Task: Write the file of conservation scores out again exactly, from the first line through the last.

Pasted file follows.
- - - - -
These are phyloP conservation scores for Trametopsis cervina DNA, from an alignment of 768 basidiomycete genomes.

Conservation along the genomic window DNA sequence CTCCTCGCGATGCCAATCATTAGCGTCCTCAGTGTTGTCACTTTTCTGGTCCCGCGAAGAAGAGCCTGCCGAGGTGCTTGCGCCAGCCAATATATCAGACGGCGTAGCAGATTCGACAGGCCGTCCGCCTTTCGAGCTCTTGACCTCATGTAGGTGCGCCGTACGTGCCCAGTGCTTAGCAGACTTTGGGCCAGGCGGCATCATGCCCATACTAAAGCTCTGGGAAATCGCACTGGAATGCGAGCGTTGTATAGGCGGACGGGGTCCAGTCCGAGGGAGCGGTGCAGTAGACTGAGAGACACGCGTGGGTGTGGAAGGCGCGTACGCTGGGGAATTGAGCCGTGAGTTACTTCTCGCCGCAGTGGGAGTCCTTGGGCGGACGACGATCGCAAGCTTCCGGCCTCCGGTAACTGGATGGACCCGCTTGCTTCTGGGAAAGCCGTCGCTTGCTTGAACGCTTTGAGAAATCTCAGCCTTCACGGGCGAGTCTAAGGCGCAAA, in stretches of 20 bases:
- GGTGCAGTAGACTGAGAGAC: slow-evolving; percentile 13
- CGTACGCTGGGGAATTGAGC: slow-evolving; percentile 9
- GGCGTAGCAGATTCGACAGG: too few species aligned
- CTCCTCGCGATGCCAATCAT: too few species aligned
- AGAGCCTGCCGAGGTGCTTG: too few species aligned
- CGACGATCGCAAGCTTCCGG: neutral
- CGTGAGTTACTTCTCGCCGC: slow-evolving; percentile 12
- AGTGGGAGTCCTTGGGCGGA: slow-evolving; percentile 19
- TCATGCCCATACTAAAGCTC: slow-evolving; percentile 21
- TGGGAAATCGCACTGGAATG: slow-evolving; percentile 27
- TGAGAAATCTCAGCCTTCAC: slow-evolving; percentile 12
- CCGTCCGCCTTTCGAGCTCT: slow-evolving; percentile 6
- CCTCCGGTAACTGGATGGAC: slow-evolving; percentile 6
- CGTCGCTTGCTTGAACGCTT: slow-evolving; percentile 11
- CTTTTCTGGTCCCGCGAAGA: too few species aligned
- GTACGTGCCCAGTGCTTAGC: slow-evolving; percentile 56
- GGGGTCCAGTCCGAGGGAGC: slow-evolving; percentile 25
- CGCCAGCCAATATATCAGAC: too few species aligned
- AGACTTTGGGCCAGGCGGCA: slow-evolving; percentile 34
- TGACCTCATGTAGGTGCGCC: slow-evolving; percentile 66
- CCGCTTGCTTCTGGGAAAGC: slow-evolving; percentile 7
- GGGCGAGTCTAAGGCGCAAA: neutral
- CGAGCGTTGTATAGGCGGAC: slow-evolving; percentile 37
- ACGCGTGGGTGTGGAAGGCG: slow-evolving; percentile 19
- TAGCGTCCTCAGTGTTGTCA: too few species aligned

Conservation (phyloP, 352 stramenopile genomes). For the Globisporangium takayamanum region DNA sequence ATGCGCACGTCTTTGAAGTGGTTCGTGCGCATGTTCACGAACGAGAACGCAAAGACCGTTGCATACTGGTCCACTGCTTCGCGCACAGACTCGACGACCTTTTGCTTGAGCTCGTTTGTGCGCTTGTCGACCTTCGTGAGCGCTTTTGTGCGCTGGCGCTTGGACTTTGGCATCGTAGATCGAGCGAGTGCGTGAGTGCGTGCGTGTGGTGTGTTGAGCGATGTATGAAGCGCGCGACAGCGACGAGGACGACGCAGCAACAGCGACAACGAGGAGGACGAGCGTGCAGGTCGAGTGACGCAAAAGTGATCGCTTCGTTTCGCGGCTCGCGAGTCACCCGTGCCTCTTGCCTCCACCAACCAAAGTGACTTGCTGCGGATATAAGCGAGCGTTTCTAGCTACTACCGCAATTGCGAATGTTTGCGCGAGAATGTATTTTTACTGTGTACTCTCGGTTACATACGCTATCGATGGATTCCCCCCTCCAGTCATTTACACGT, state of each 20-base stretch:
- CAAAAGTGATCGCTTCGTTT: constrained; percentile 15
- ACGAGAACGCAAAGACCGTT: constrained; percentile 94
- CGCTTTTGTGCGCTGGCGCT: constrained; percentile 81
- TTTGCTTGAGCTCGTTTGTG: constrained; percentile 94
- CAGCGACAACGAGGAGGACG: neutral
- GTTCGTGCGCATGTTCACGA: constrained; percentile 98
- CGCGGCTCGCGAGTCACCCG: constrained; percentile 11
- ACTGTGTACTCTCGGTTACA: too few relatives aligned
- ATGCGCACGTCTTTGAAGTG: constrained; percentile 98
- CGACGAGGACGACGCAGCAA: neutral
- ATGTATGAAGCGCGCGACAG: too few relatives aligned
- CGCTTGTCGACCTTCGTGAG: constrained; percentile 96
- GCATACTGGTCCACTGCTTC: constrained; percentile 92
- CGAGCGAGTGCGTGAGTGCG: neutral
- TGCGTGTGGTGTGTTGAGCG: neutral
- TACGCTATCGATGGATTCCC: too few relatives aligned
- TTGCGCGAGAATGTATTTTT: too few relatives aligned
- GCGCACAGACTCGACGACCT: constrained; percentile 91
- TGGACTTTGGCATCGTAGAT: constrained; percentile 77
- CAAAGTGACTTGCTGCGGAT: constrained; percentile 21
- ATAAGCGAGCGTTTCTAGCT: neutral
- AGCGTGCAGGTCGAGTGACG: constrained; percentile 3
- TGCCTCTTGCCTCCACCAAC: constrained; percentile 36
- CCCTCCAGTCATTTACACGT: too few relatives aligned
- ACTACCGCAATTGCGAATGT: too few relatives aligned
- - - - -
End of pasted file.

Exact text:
These are phyloP conservation scores for Trametopsis cervina DNA, from an alignment of 768 basidiomycete genomes.

Conservation along the genomic window DNA sequence CTCCTCGCGATGCCAATCATTAGCGTCCTCAGTGTTGTCACTTTTCTGGTCCCGCGAAGAAGAGCCTGCCGAGGTGCTTGCGCCAGCCAATATATCAGACGGCGTAGCAGATTCGACAGGCCGTCCGCCTTTCGAGCTCTTGACCTCATGTAGGTGCGCCGTACGTGCCCAGTGCTTAGCAGACTTTGGGCCAGGCGGCATCATGCCCATACTAAAGCTCTGGGAAATCGCACTGGAATGCGAGCGTTGTATAGGCGGACGGGGTCCAGTCCGAGGGAGCGGTGCAGTAGACTGAGAGACACGCGTGGGTGTGGAAGGCGCGTACGCTGGGGAATTGAGCCGTGAGTTACTTCTCGCCGCAGTGGGAGTCCTTGGGCGGACGACGATCGCAAGCTTCCGGCCTCCGGTAACTGGATGGACCCGCTTGCTTCTGGGAAAGCCGTCGCTTGCTTGAACGCTTTGAGAAATCTCAGCCTTCACGGGCGAGTCTAAGGCGCAAA, in stretches of 20 bases:
- GGTGCAGTAGACTGAGAGAC: slow-evolving; percentile 13
- CGTACGCTGGGGAATTGAGC: slow-evolving; percentile 9
- GGCGTAGCAGATTCGACAGG: too few species aligned
- CTCCTCGCGATGCCAATCAT: too few species aligned
- AGAGCCTGCCGAGGTGCTTG: too few species aligned
- CGACGATCGCAAGCTTCCGG: neutral
- CGTGAGTTACTTCTCGCCGC: slow-evolving; percentile 12
- AGTGGGAGTCCTTGGGCGGA: slow-evolving; percentile 19
- TCATGCCCATACTAAAGCTC: slow-evolving; percentile 21
- TGGGAAATCGCACTGGAATG: slow-evolving; percentile 27
- TGAGAAATCTCAGCCTTCAC: slow-evolving; percentile 12
- CCGTCCGCCTTTCGAGCTCT: slow-evolving; percentile 6
- CCTCCGGTAACTGGATGGAC: slow-evolving; percentile 6
- CGTCGCTTGCTTGAACGCTT: slow-evolving; percentile 11
- CTTTTCTGGTCCCGCGAAGA: too few species aligned
- GTACGTGCCCAGTGCTTAGC: slow-evolving; percentile 56
- GGGGTCCAGTCCGAGGGAGC: slow-evolving; percentile 25
- CGCCAGCCAATATATCAGAC: too few species aligned
- AGACTTTGGGCCAGGCGGCA: slow-evolving; percentile 34
- TGACCTCATGTAGGTGCGCC: slow-evolving; percentile 66
- CCGCTTGCTTCTGGGAAAGC: slow-evolving; percentile 7
- GGGCGAGTCTAAGGCGCAAA: neutral
- CGAGCGTTGTATAGGCGGAC: slow-evolving; percentile 37
- ACGCGTGGGTGTGGAAGGCG: slow-evolving; percentile 19
- TAGCGTCCTCAGTGTTGTCA: too few species aligned

Conservation (phyloP, 352 stramenopile genomes). For the Globisporangium takayamanum region DNA sequence ATGCGCACGTCTTTGAAGTGGTTCGTGCGCATGTTCACGAACGAGAACGCAAAGACCGTTGCATACTGGTCCACTGCTTCGCGCACAGACTCGACGACCTTTTGCTTGAGCTCGTTTGTGCGCTTGTCGACCTTCGTGAGCGCTTTTGTGCGCTGGCGCTTGGACTTTGGCATCGTAGATCGAGCGAGTGCGTGAGTGCGTGCGTGTGGTGTGTTGAGCGATGTATGAAGCGCGCGACAGCGACGAGGACGACGCAGCAACAGCGACAACGAGGAGGACGAGCGTGCAGGTCGAGTGACGCAAAAGTGATCGCTTCGTTTCGCGGCTCGCGAGTCACCCGTGCCTCTTGCCTCCACCAACCAAAGTGACTTGCTGCGGATATAAGCGAGCGTTTCTAGCTACTACCGCAATTGCGAATGTTTGCGCGAGAATGTATTTTTACTGTGTACTCTCGGTTACATACGCTATCGATGGATTCCCCCCTCCAGTCATTTACACGT, state of each 20-base stretch:
- CAAAAGTGATCGCTTCGTTT: constrained; percentile 15
- ACGAGAACGCAAAGACCGTT: constrained; percentile 94
- CGCTTTTGTGCGCTGGCGCT: constrained; percentile 81
- TTTGCTTGAGCTCGTTTGTG: constrained; percentile 94
- CAGCGACAACGAGGAGGACG: neutral
- GTTCGTGCGCATGTTCACGA: constrained; percentile 98
- CGCGGCTCGCGAGTCACCCG: constrained; percentile 11
- ACTGTGTACTCTCGGTTACA: too few relatives aligned
- ATGCGCACGTCTTTGAAGTG: constrained; percentile 98
- CGACGAGGACGACGCAGCAA: neutral
- ATGTATGAAGCGCGCGACAG: too few relatives aligned
- CGCTTGTCGACCTTCGTGAG: constrained; percentile 96
- GCATACTGGTCCACTGCTTC: constrained; percentile 92
- CGAGCGAGTGCGTGAGTGCG: neutral
- TGCGTGTGGTGTGTTGAGCG: neutral
- TACGCTATCGATGGATTCCC: too few relatives aligned
- TTGCGCGAGAATGTATTTTT: too few relatives aligned
- GCGCACAGACTCGACGACCT: constrained; percentile 91
- TGGACTTTGGCATCGTAGAT: constrained; percentile 77
- CAAAGTGACTTGCTGCGGAT: constrained; percentile 21
- ATAAGCGAGCGTTTCTAGCT: neutral
- AGCGTGCAGGTCGAGTGACG: constrained; percentile 3
- TGCCTCTTGCCTCCACCAAC: constrained; percentile 36
- CCCTCCAGTCATTTACACGT: too few relatives aligned
- ACTACCGCAATTGCGAATGT: too few relatives aligned